Indonesian Foreign Minister Ali Alatas was expected to land in Auckland in the morning, but failed to arrive. Only Economics Minister Ginandjar Kartasasmita turned up, but he pointedly refused to answer questions from reporters about East Timor. Late in the afternoon, news broke that President B.J. Habibie would also be a no-show for the weekend summit. Ginandjar will take his place.

Meanwhile, about 60 pro-East Timor demonstrators marched on the Indonesian delegation's downtown hotel. "APEC, APEC, you can't hide - you're in bed with genocide," they chanted. Among the placard-bearing protesters was city councilor and activist Maire Leadbeater. "I'm in total despair," she said. "What is really needed is action. I can't understand why the New Zealand, Australian, and U.S. governments are not sending an intervention force. It's ridiculous that they are still sitting down to talk and waiting to see if martial law [which Indonesia has imposed on East Timor] works when people are dying. They are evacuating [journalists and U.N. staff], but now is the time when the eyes and ears of the world must be on East Timor."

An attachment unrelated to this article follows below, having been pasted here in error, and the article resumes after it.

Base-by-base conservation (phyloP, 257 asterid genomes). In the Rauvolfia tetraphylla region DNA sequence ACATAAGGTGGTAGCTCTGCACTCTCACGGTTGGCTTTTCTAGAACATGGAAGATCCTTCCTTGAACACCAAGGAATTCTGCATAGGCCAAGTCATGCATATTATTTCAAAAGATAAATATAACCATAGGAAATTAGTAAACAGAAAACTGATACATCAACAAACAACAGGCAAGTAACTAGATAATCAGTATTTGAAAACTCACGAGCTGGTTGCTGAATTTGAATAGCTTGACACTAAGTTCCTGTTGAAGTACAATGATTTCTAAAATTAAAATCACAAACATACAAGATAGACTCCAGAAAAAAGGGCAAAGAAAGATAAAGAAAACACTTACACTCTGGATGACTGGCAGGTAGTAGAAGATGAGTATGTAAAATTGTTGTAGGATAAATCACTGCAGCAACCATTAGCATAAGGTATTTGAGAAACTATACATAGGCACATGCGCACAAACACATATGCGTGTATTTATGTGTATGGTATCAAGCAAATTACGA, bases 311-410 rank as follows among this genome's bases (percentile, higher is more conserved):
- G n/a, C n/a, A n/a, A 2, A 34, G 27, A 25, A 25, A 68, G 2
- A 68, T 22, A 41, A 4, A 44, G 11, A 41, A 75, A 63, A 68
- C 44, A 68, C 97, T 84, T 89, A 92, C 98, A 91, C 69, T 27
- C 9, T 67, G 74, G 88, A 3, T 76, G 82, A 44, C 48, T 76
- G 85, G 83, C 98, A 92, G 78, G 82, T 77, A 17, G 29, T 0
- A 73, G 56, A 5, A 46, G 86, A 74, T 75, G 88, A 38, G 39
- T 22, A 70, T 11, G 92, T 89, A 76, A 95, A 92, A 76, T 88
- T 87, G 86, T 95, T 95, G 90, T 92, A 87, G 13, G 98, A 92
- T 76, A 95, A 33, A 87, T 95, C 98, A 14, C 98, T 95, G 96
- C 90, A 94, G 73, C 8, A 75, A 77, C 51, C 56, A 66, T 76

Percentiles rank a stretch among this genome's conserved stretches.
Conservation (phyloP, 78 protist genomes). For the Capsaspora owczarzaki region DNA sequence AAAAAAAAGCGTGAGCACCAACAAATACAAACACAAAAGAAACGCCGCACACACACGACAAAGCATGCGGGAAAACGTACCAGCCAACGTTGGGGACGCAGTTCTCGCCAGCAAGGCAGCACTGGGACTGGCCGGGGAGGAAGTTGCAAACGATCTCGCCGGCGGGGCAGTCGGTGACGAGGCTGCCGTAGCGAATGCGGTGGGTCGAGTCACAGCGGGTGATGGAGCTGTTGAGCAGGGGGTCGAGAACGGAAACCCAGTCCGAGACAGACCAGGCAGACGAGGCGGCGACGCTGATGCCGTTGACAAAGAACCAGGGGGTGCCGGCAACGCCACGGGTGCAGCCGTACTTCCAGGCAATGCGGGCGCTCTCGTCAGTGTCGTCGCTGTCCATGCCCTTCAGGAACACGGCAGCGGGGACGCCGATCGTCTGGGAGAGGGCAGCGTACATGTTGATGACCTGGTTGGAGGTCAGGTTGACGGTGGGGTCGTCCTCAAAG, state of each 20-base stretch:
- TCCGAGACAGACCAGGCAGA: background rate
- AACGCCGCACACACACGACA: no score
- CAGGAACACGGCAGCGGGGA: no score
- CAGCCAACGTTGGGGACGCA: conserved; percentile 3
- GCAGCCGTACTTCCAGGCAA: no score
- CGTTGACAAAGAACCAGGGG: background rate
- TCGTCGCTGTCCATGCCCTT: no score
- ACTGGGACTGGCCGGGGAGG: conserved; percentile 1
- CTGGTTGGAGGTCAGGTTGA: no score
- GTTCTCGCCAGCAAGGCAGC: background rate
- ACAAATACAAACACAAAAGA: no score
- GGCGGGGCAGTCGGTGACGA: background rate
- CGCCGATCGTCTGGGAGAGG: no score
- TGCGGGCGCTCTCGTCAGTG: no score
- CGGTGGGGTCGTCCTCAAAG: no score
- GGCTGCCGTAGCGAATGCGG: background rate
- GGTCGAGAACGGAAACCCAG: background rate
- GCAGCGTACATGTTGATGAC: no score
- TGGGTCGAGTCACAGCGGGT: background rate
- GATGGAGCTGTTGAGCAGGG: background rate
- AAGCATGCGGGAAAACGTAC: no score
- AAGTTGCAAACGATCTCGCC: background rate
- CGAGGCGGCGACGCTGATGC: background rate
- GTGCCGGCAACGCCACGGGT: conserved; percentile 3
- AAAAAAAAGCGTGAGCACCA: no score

The idea to hold the Sept. 9 crisis meeting came from Canada and New Zealand, both APEC members. Canadian Foreign Minister Lloyd Axworthy would be chairman. By mid-afternoon of Sept. 8, details of the session's format had yet to be decided. Delegations in Auckland had not even received formal invitations. Thai Foreign Ministry spokesman Kobsak Chutikul caused a stir when reports said that he had ruled out the participation of Southeast Asian countries, members of ASEAN. Indonesia, after all, was not expected to attend. And holding the forum would push APEC off the table. "ASEAN has always been saying that East Timor shouldn't overshadow APEC," Kobsak said. "APEC has an agenda of its own. East Timor is diluting the focus of this meeting. To play [the meeting] up as a major event with the impression that somehow APEC is involved in it, we don't think it is appropriate."

The Thai official said, however, that, while ASEAN as a group would not attend, it was up to individual member countries to decide whether to participate or not. "We don't know if it will be helpful to open up another channel and if such a forum would achieve anything practical on the ground. We want something concrete, practical and effective to come out of it, but the key player is Indonesia." Kobsak also questioned the appropriateness of inviting Britain, which is not part of APEC, to the gathering.